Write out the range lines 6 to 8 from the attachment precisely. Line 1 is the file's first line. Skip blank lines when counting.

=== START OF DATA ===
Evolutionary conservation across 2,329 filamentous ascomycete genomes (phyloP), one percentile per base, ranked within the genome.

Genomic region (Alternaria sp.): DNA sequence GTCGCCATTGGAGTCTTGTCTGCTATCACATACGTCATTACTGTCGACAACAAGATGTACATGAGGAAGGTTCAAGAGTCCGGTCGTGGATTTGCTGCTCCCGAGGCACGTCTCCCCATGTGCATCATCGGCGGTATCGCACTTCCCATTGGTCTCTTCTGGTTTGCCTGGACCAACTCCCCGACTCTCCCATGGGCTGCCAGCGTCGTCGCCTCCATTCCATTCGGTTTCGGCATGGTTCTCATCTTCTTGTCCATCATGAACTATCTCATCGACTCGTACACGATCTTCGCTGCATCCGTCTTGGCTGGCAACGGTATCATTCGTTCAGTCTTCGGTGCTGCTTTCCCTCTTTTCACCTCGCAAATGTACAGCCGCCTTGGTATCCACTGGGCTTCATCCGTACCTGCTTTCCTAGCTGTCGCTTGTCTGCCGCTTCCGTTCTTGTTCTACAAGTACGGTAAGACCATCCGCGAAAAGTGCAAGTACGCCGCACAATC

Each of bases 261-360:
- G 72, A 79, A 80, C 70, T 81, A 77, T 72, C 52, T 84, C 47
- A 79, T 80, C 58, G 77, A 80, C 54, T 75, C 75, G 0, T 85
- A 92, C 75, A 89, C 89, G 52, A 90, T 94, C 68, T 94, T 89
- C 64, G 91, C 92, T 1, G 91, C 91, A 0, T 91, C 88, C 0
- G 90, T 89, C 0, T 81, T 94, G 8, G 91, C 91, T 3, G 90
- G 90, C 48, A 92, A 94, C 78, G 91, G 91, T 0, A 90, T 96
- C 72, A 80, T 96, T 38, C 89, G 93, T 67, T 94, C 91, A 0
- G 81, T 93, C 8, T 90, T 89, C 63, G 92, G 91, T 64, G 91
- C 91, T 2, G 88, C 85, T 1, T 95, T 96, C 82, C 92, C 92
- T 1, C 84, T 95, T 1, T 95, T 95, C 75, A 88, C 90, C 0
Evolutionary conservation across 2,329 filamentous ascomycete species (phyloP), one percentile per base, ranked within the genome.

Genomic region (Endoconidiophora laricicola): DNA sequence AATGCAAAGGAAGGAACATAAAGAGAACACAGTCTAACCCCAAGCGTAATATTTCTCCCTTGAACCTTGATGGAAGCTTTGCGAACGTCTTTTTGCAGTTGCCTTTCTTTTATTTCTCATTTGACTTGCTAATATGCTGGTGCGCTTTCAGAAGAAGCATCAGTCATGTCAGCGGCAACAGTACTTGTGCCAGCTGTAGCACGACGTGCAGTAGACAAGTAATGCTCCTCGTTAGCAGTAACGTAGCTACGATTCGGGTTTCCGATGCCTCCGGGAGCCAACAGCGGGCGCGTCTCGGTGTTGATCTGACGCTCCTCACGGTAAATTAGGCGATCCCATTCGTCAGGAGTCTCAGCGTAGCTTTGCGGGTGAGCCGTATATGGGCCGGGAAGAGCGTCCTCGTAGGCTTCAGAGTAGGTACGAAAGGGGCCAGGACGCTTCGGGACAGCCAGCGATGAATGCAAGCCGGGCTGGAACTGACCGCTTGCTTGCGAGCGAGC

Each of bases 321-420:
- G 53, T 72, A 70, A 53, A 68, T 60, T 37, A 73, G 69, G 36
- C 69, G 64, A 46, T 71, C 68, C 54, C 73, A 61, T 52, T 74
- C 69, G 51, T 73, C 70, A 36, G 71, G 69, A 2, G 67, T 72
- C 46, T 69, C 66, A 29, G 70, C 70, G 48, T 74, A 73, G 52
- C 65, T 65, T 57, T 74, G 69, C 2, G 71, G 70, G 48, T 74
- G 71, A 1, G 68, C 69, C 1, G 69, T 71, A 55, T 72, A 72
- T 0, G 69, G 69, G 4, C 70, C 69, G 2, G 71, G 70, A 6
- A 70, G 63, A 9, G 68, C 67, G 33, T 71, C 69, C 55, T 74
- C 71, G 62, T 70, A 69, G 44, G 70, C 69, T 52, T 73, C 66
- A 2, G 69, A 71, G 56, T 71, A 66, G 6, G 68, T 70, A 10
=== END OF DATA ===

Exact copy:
- A 92, C 75, A 89, C 89, G 52, A 90, T 94, C 68, T 94, T 89
- C 64, G 91, C 92, T 1, G 91, C 91, A 0, T 91, C 88, C 0
- G 90, T 89, C 0, T 81, T 94, G 8, G 91, C 91, T 3, G 90